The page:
Then, as for the settlement money, at the mediation, they told me that they would pay for my attorney and it was not taxable. I hope you had your own attorney review all - they do not have much of an obligation to you, since they represent the COMPANY and must look our for the company's best interests.

 

We, verbally confirmed with them more than a few times, that it was 'non-taxable.' That is NOT binding - your tax situation is YOUR business and that of the IRS, which is why you get a lawyer proficient in tax law to review it and determine if it is taxable, not just take the word for it by their attorney.


Then, after 12 hours of discussion, I finally agreed to the settlement amount.

Guess what, not only did they make me pay for my attorney but also they told me that I had to pay, which l ended up paying both anyway.You see?

This incident (being let go of the assignment in such a way) sent out some sort of message and since then I had a difficulty in finding a job in the area I reside. One of my previous employers even mentioned this incident and fired me for it.For what, for working through an agency at an employer that didn't want you there?

As you noted in your answer, I understand it would take a lot of work to prove a series of wrong doings they have done so far We weren't talking about their wrongdoings, we wer talking about whether YOU were breaching the contract by accepting agency work for an agency if that work necessitated being at the premises of the prior employer who you can't be employed by..... Nothing at all to do with an wrongs of anyone else...

 

even after the EEOC settlement, but if I may ask you of one more favor, I would like to know your personal 'opinion.' Didn't I give it, above?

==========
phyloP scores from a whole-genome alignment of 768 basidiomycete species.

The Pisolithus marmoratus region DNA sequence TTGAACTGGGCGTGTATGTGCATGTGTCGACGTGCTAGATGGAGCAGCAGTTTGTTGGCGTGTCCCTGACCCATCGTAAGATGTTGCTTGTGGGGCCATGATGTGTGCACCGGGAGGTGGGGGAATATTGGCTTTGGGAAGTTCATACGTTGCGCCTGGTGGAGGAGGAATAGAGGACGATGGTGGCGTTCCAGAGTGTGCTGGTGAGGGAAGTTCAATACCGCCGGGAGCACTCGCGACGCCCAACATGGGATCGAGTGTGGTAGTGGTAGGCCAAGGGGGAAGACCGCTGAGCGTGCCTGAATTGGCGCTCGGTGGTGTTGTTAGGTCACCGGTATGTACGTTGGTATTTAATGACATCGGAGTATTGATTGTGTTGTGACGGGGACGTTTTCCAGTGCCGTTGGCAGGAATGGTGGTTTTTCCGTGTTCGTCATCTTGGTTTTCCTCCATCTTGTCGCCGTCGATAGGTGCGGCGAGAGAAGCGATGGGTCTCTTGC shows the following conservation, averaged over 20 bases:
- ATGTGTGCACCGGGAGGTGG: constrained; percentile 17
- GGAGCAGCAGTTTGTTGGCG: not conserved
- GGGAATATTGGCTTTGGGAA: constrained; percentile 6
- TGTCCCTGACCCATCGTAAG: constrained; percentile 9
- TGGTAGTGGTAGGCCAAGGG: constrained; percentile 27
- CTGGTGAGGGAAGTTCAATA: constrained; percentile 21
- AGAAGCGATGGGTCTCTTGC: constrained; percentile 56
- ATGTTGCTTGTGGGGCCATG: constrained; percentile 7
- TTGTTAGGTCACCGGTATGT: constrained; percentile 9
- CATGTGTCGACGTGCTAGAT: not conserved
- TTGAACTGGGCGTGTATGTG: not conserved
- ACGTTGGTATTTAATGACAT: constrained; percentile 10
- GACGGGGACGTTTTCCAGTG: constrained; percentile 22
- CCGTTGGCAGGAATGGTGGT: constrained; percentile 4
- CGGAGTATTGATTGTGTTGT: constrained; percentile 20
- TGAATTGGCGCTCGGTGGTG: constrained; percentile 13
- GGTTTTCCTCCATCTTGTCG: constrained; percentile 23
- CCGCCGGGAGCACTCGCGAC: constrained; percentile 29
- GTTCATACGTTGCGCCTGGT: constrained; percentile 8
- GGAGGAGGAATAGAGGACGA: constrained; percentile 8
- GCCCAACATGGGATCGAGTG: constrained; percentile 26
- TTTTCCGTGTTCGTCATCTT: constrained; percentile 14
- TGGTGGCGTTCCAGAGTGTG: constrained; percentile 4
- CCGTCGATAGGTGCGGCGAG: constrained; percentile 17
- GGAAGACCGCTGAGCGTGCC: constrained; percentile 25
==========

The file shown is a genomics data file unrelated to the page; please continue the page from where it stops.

Should I pursue some sort of 'retaliation' claim against the settlement?Why? Because they don't want you working on their premises? Anyone is free to hire or not hire anyone, generally speaking, so I am not seeing them as doing anything illegal here.


Should I go ahead and take this job opportunity? Personal choice - as you may have already experienced, it could come with extra baggage.....

 

It pays very well and I am very well qualified for the job.

Thank you in advance.You are welcome.



I hope this helps clarify for you.

Because I help people like you here, for a living---this is not a hobby for me---I sincerely XXXXX XXXXX abiding by the honor system with regard to Accepting answers, by Clicking your ACCEPT button now. Feel free to follow up after, if you need clarification. An ACCEPT also assures that I can assist you again. A BONUS is a wonderful way to tell the expert her time and effort are appreciated. I wish you the best in your future.
AlexiaEsq.
AlexiaEsq., Managing Attorney
Category: Employment Law
Satisfied Customers: 13,637
Experience: 19+ Years of Legal Practice in the Employment law arena.
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Customer reply replied 6 years ago

Thank you for taking all these time to answer all of my questions. You make very much sense. I am now much clearer about what I can do or what I cannot do.

 

You are right in saying that the company could tell the agency that they would not keep their business if they decided to keep me on the company's premises.

 

The attorney I used for the mediation was not much of help in retrospect. She did not even give me any advice that the settlement money was taxable while she was sitting there at the mediation.

 

I cannot thank you enough now. Things are much clear now and I feel that some unfinished business has been given some sort of 'closure.' Thank you again.

After this, I will accept your answer with some bonus.

Thank you, and you are the kindest visitor I know! Thank you for that.